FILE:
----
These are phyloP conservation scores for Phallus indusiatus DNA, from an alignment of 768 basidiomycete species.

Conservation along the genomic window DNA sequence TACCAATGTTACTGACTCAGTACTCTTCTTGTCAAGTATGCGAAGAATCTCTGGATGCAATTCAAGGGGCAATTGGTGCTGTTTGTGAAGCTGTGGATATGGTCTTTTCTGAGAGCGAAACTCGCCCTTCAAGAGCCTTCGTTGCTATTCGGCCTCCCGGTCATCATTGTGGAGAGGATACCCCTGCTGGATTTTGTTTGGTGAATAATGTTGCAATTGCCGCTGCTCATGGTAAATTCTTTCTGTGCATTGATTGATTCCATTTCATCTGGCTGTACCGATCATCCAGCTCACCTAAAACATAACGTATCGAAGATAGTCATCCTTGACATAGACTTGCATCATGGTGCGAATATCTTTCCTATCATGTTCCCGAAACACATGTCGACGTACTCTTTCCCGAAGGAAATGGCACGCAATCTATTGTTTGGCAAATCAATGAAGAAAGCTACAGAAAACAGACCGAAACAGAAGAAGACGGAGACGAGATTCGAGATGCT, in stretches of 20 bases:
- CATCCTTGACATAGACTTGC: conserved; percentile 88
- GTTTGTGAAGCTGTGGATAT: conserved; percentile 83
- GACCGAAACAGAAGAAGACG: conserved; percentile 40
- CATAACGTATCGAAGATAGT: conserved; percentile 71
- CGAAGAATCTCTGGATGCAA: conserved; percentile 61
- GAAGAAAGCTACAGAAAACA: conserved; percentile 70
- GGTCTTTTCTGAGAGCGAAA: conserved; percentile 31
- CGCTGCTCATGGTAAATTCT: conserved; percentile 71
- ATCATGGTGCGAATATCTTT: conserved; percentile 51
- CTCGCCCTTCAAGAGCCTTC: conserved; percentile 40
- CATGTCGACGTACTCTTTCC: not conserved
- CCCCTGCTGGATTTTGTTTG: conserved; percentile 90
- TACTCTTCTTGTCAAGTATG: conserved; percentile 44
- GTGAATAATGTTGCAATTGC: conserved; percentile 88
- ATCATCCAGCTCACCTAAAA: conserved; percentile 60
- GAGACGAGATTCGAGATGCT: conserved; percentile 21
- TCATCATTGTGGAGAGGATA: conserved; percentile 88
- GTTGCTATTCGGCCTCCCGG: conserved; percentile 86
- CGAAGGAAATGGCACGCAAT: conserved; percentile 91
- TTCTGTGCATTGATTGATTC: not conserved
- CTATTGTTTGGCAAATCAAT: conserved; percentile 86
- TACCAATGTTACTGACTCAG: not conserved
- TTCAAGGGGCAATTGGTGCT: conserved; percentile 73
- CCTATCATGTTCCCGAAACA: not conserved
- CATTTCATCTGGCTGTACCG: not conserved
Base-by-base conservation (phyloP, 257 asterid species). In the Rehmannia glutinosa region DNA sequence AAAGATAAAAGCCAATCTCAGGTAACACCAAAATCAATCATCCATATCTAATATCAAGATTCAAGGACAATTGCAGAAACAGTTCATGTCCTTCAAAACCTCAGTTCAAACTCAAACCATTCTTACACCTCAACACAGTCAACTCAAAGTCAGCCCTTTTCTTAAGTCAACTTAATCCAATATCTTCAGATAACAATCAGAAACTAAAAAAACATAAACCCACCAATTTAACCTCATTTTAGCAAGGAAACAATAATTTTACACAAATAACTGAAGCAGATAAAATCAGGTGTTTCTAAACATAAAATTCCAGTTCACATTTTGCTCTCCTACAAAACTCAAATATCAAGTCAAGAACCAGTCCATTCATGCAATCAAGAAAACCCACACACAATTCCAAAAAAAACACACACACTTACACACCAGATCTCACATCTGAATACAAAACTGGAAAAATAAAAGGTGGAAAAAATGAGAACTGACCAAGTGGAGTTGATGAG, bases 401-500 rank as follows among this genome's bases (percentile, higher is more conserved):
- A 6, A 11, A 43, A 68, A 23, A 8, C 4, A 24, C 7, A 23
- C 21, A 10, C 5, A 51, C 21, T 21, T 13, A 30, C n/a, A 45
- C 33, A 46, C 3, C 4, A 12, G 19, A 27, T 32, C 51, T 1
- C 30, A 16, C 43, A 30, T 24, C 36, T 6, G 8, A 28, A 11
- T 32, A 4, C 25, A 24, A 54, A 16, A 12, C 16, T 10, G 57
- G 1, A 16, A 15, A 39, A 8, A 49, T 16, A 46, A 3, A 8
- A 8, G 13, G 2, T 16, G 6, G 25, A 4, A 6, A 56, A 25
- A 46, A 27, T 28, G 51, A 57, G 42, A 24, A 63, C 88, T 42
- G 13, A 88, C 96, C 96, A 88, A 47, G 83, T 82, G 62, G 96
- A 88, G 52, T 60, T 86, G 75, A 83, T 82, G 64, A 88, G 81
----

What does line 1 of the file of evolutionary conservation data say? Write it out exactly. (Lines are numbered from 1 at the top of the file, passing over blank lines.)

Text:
These are phyloP conservation scores for Phallus indusiatus DNA, from an alignment of 768 basidiomycete species.